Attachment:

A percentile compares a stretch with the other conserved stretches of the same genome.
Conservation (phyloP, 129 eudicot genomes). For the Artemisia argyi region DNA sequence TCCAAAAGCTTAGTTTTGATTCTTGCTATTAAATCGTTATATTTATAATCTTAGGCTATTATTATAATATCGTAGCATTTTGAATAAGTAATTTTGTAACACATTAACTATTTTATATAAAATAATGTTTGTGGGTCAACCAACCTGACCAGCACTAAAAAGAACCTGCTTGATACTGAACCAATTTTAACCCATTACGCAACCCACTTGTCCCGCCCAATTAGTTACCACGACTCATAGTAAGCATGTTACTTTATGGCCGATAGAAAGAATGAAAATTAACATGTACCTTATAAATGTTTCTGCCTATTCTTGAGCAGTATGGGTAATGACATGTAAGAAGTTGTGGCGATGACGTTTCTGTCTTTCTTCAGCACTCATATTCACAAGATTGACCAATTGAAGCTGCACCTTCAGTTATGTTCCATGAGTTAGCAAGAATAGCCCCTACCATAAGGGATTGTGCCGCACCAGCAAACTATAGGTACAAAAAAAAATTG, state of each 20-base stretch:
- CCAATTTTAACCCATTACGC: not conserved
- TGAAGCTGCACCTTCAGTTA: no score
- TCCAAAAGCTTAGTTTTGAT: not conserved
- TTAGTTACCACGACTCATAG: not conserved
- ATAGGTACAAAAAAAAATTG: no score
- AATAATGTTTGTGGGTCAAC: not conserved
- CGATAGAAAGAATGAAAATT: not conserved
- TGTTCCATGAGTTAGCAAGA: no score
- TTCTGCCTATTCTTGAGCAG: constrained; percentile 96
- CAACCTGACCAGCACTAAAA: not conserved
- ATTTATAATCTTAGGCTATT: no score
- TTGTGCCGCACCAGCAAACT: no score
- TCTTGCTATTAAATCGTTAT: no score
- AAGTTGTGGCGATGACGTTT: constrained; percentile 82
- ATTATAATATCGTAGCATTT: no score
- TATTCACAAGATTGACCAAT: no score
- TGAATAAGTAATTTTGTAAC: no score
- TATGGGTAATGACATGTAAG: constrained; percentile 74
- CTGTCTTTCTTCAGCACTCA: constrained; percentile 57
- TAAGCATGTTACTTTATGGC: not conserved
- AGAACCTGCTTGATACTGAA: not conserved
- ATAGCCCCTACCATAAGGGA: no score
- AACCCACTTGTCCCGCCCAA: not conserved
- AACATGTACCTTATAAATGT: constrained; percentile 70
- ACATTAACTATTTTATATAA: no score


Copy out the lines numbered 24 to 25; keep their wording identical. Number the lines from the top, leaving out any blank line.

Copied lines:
- ATAGCCCCTACCATAAGGGA: no score
- AACCCACTTGTCCCGCCCAA: not conserved